From the Grand Forks Daily Herald, December 4, 1914. By John G. Whittier.
What means the gladness of the plain,
This joy of eve and morn,
The mirth that shakes the beard of grain
And yellow locks of corn?
Ah! eyes may well be full of tears,
And hearts with hate are hot,
But even-paced come ‘round the years,
And nature changes not.
She meets with smiles our bitter grief,
With songs our groans of pain;
She mocks with tint of flower and leaf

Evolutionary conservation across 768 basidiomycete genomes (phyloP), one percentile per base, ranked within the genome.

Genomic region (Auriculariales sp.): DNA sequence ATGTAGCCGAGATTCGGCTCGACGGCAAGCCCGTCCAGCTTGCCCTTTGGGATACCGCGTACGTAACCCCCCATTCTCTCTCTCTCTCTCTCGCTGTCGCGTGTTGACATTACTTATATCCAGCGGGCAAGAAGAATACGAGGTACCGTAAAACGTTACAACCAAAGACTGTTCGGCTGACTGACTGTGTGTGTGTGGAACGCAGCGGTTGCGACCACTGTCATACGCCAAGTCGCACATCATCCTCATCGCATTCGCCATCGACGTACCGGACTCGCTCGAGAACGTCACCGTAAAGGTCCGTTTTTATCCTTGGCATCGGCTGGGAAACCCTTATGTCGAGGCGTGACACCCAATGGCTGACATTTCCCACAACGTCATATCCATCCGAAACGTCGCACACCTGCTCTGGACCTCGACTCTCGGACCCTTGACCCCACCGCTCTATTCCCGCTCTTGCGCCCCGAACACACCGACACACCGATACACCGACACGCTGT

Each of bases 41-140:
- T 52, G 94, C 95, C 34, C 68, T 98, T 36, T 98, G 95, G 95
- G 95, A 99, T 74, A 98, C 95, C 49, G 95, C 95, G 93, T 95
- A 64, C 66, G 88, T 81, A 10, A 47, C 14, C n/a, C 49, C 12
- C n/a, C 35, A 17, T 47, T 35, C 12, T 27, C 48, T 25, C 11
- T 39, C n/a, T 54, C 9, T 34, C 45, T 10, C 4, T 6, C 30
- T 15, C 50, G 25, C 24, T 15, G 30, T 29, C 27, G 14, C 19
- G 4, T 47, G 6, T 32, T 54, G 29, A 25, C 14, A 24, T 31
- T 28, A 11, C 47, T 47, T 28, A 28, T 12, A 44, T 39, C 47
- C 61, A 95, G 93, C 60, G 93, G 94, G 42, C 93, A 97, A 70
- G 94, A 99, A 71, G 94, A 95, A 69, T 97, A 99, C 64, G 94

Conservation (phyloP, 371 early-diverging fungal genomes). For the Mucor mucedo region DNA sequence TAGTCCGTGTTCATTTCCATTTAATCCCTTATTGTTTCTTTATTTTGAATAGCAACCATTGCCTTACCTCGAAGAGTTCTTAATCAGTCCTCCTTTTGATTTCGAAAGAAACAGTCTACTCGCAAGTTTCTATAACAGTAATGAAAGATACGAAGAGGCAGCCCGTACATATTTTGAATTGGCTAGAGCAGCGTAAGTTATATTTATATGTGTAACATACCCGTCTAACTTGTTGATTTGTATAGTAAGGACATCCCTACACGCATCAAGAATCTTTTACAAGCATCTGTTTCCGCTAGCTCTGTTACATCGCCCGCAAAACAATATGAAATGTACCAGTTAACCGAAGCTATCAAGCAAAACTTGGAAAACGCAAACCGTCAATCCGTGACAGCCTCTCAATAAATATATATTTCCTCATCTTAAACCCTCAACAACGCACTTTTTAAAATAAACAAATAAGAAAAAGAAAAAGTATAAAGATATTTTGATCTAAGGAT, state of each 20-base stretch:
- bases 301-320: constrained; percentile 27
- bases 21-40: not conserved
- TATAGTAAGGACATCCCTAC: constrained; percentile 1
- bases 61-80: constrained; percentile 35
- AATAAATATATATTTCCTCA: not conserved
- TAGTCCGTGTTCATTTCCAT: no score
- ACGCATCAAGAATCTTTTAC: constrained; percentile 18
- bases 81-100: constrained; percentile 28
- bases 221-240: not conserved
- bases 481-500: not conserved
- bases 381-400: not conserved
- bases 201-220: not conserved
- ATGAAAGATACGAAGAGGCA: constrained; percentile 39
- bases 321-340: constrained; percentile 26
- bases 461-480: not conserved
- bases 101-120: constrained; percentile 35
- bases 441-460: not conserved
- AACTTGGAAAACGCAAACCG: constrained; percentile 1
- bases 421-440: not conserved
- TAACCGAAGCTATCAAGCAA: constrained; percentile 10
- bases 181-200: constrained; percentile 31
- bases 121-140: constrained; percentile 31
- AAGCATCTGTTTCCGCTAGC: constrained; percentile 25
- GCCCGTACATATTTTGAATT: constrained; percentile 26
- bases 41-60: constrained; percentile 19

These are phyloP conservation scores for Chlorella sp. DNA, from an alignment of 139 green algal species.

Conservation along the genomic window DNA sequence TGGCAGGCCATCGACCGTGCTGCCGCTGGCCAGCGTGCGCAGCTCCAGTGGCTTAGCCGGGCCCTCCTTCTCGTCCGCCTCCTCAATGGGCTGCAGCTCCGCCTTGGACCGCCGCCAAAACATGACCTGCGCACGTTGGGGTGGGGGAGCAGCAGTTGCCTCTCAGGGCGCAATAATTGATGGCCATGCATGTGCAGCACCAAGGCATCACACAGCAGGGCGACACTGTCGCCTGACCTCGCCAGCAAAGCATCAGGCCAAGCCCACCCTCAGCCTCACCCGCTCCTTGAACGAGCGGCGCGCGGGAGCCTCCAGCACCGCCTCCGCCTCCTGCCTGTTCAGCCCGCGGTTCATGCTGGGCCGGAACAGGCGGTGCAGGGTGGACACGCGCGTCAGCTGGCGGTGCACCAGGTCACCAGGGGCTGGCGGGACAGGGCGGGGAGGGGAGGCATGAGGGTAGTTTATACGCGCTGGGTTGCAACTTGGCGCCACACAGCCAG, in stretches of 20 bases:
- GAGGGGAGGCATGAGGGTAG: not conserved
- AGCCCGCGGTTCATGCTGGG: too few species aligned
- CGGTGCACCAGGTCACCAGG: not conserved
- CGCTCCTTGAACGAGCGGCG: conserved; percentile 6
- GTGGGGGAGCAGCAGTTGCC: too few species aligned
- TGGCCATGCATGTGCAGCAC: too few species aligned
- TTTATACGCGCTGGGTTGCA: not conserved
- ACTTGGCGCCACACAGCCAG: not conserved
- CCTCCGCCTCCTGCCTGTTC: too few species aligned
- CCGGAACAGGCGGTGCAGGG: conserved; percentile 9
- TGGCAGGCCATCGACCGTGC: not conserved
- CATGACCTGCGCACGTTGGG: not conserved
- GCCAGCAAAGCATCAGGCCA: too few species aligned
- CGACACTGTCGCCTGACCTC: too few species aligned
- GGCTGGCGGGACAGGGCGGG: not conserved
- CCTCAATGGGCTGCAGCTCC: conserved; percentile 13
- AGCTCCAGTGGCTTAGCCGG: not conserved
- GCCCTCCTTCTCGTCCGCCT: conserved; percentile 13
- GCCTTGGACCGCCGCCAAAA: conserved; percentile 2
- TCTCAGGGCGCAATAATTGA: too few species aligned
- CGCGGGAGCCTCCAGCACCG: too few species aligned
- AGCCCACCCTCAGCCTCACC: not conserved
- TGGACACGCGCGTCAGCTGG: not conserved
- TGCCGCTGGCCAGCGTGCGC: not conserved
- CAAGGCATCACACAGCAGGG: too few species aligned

The war field’s crimson stain.
Still, in the cannon’s pause, we hear
Her sweet thanksgiving psalm;
Too near to God to doubt or fear,
She shares the eternal calm.
She knows the seed lies safe below
The fires that burst and burn;
For all the tears of blood we sow
She waits the rich return.
She sees with clearer eye than ours
The good of suffering born—
The hearts that blossom like her flowers,
And ripen like her corn.
O, give to us, in times like these,
The vision of her eyes;
And make her fields and fruited trees
Our golden prophecies!
O, give to us her finer ear!
Above this stormy din.
We, too, would hear the bells of cheer
Ring peace and freedom in!